Norwalker Karry Ballard had hoped her grandfather Isaac, 90, would attend Norwalk's Veterans Day ceremony at City Hall Monday where he received a medal for being the city's first African American to enlist in the mMarines back in 1942, when President Franklin D. Roosevelt issued a presidential directive allowing African Americans to serve in the Marine Corps.
But she wasn't surprised he stayed home out of the spotlight. He's always been reluctant to talk about his experience.
"I think it's an honor," Karry Ballard said after the ceremony, "but his experience wasn't my experience."
Karry pointed out that this is the second honor her grandfather has received this year.
For being a member of the Marines of Montford Point, the first African Americans in the Marine Corps, Isaac was among a group of marines who were awarded the Congressional Gold Medal back in July.
Montford Point was a facility at Camp Lejeune, N.C. African Americans from all states were not sent to the traditional boot camps of Parris Island, S. C. and San Diego, Calif. Instead, African American Marines were segregated -- experiencing basic training at Montford Point. Approximately 20,000 African American Marines received basic training at Montford Point between 1942 and 1949.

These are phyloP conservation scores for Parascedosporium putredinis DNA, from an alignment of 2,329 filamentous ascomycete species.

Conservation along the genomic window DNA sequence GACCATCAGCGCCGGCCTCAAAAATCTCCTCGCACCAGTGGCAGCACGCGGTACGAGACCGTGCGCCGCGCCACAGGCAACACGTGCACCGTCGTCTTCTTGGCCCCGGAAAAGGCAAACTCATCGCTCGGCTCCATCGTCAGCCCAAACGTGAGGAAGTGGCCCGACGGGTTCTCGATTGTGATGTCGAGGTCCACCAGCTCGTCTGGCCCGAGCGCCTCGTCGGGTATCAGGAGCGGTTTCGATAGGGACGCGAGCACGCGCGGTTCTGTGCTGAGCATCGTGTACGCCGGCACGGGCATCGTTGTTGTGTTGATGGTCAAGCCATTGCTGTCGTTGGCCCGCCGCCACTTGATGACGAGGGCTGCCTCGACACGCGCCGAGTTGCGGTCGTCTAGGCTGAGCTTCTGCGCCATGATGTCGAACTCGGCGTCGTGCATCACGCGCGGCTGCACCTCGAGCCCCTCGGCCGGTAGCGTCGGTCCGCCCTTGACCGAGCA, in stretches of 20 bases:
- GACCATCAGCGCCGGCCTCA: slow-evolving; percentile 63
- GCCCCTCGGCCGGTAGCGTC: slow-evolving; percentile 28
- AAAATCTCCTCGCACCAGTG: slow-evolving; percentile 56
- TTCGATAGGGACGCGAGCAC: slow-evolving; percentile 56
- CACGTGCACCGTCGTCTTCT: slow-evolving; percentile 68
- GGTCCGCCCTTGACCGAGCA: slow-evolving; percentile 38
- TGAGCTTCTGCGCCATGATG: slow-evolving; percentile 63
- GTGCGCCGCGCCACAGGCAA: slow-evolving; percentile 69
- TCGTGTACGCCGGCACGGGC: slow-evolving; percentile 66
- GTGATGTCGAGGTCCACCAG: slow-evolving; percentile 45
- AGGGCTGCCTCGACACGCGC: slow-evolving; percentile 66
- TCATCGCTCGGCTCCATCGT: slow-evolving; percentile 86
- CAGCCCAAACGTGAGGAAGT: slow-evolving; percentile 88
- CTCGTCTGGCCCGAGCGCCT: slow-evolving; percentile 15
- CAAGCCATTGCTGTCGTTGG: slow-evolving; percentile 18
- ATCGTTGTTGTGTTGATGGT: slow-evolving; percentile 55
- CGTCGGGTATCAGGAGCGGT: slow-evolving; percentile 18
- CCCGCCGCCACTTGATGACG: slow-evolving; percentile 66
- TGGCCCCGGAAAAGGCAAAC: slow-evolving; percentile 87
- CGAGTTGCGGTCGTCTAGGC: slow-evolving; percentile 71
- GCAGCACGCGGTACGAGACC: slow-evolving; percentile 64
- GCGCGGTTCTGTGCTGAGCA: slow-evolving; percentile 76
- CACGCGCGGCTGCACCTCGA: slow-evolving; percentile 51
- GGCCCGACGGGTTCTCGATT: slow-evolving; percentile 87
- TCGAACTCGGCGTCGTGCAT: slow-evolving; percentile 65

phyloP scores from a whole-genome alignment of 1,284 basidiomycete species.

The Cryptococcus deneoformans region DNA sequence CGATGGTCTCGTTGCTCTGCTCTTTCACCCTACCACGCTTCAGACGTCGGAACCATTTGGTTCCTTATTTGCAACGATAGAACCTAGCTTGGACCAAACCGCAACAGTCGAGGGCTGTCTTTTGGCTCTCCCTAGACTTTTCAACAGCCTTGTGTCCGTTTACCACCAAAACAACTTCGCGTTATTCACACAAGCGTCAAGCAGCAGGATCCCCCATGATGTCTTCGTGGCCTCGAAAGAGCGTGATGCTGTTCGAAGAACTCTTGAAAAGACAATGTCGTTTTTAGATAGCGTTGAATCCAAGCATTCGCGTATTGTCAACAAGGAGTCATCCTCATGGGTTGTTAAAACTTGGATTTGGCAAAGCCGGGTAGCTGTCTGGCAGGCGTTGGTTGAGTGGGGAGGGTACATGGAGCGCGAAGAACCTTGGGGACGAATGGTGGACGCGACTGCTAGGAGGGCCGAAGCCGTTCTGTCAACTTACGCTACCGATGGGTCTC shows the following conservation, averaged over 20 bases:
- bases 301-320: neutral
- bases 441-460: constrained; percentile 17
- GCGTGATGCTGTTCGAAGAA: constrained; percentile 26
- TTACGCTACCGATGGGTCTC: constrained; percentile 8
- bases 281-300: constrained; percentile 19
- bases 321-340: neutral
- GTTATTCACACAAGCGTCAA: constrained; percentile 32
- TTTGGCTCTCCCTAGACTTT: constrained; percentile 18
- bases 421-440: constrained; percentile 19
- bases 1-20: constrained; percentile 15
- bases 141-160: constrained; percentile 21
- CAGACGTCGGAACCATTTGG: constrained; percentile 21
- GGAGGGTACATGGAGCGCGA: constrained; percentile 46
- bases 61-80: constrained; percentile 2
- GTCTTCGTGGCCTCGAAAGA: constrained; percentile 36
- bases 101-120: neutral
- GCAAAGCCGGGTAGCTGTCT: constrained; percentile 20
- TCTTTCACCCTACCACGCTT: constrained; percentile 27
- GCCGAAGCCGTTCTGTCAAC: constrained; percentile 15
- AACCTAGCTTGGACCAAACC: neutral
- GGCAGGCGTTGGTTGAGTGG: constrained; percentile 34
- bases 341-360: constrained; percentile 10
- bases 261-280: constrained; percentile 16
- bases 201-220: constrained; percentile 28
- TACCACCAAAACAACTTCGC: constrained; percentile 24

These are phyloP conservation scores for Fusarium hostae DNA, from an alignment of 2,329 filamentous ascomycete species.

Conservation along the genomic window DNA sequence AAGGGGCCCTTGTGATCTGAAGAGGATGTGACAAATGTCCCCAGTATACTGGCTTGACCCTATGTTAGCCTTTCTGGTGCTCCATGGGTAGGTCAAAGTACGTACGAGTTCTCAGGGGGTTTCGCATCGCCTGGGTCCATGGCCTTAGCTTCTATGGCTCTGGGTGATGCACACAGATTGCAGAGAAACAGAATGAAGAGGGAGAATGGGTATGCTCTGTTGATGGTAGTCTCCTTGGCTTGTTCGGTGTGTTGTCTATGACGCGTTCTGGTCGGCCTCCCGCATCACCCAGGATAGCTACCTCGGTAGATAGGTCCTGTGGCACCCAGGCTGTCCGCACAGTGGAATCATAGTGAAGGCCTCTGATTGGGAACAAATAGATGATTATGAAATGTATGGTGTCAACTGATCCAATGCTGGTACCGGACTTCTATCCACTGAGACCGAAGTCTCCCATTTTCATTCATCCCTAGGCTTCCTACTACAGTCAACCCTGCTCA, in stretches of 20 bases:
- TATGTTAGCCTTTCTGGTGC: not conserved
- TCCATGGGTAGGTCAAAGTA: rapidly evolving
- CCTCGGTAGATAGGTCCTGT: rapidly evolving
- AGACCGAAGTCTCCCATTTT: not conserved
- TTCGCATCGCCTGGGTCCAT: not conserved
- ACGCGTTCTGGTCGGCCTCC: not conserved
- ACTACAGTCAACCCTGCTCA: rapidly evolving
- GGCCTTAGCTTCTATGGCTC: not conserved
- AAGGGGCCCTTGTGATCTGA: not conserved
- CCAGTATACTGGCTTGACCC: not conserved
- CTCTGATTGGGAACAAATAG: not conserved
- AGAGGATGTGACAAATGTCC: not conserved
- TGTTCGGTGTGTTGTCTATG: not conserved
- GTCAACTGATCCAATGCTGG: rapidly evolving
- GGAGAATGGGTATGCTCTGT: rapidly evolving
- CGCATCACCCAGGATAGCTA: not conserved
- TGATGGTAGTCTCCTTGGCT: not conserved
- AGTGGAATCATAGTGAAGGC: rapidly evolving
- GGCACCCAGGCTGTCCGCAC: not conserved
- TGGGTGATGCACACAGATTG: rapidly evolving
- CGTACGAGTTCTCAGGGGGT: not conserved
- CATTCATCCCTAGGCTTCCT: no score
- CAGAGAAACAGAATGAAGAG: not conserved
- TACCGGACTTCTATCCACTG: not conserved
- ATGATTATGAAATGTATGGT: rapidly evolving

Karry said that when her grandfather returned from receiving the Congressional Gold Medal, he opened up a little bit more about his experiences when prompted to.
"Not much but a little bit," Karry said. "I asked him what made him enter the military when it was still segregated. My grandfather was born in the north so he knew about segregation but did not experience it. You know how someone tells you can't do something; he said he did it to prove a point. And he wanted to do it for his country and his family. He told me he knew he had hit the South when he had to get up and move to the back of the bus."
She went on to say that he never talked about his WWII experiences because he didn't want his children to have a negative view of the country.
"It's an amazing story. This is history that's not taught particularly in our schools," Karry said. "When you see every war picture from the 40s or earlier you don't see men of color. To know they were really active and fighting for their country...which didn't always embrace them."
At the ceremony, organized by the Norwalk Veterans Memorial Committee and led by chairman Dan Caporale, guest speaker Harry Rilling, former Norwalk Police Chief and veteran of the U.S. Navy, shared the amazing stories of two other WWII veterans from Norwalk who made deep impressions on his life, the late Lou Acunzo and the late John Hines.
Rilling once worked at Hines' lock manufacturing factory company in South Norwalk.
"In seeking more information about Lou and John I learned they both had developed a deep sense of love for family," Rilling said. "Perhaps it was because at one point they felt they would not return and see their families again. Perhaps it was because they valued deeply what they fought so hard to achieve. Perhaps it was a combination of both."
Rilling said the two men inspired him to read the book, "The Greatest Generation" by Tom Brokaw.